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because to me, you can say, ok -- at the end of the day, we're here in the united states, right and the reality is, there is a whole bunch of other things that go along with that in terms of the american experience. my question back is -- because i think -- how now shall we live, what's my responsibility? if i get a woman pregnant, what am i supposed to do, am i supposed to make sure that the government structure is there to take care of my child? what am i really supposed to do? because at the end of the day, that's the other piece and not what am i supposed to do if i live in europe, what am i supposed to do if i live here today. and when i here the statistics
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about the young boys getting killed in the community, i'm in tears. this is the real world. tomorrow, a boy needs to hear something from someone that says how am i supposed to live as a man, now. [applause] >> and from my perspective that's what this is all about. that's the question. i'm dealing with boys today -- and they're asking me that question. i can't give them what is happening in europe. >> ok, roland. >> harry. >> this is practical every day. you have to dell them this is how you should live. >> we could carry this on later. professor holzer. >> i agree and disagree with the comment. not to get into the moralizing
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piece. cow has beentation in europe is a much more stable settlement. and if we can make it as stable here as is in europe, that's fine. we don't need a priest or a rabbi to bless it. but that makes the comparison with europe. this is about fatherhood and not marriage per se. the other problem -- and i agree i think the social supports are very important, but the difficulty of trying to take the european model and put it in the united states is number one, those social structures are supported by very high tax rates than the united states. i don't see the current political system in the united states as pim willing to embrace european tax rates. and european model, they have difficulties on the employment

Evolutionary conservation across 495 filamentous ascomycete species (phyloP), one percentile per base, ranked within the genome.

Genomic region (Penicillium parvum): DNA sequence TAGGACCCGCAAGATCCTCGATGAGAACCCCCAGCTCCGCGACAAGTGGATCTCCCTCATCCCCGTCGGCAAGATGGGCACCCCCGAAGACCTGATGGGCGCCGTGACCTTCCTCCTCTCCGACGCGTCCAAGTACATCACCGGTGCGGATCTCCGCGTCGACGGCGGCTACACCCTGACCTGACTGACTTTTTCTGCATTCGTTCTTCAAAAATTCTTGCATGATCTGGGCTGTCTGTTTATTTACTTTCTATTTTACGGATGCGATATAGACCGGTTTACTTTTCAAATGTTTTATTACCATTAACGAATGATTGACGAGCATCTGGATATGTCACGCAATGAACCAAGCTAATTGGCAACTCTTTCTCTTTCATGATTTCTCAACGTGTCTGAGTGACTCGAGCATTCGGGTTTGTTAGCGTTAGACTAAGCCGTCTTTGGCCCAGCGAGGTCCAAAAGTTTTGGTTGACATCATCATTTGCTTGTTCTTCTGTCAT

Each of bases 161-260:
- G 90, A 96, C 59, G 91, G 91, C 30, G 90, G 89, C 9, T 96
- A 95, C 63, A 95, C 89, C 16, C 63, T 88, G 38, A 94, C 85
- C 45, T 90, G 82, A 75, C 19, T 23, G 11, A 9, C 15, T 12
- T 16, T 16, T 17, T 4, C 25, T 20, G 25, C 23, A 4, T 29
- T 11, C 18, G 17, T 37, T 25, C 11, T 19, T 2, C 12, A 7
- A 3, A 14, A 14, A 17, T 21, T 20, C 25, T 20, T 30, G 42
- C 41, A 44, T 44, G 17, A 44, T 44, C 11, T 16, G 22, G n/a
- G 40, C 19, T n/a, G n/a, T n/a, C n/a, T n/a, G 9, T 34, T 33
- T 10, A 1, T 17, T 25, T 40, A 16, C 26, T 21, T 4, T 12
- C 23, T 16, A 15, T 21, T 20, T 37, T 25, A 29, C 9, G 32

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side, in some, not all of those countries, but the dependency of people to drop out of the labor market has been very high. i like some of the supports provided, it is not very good. it has pluses and minuses. >> we are cutting into lunch. i'm going to cut it off here unfortunately. i apologize. let's take a break for lunch. and [captions copyright national cable satellite corp. 2010] [captioning performed by
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national captioning institute] >> c-span2, one of the public affairs offerings, gays cannot live coverage of the u.s. senate. connect with us on twitter and sign up for emails at c- span.org. >> senate republicans said there will be no compromise on the bush tax cuts for the end of the year.
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party leaders spoke with reporters at the capitol. x? >> good afternoon, everyone. ist is on everyone's mind whether or not we should raise taxes in the middle of our recession, that will impact 25% of the workforce and.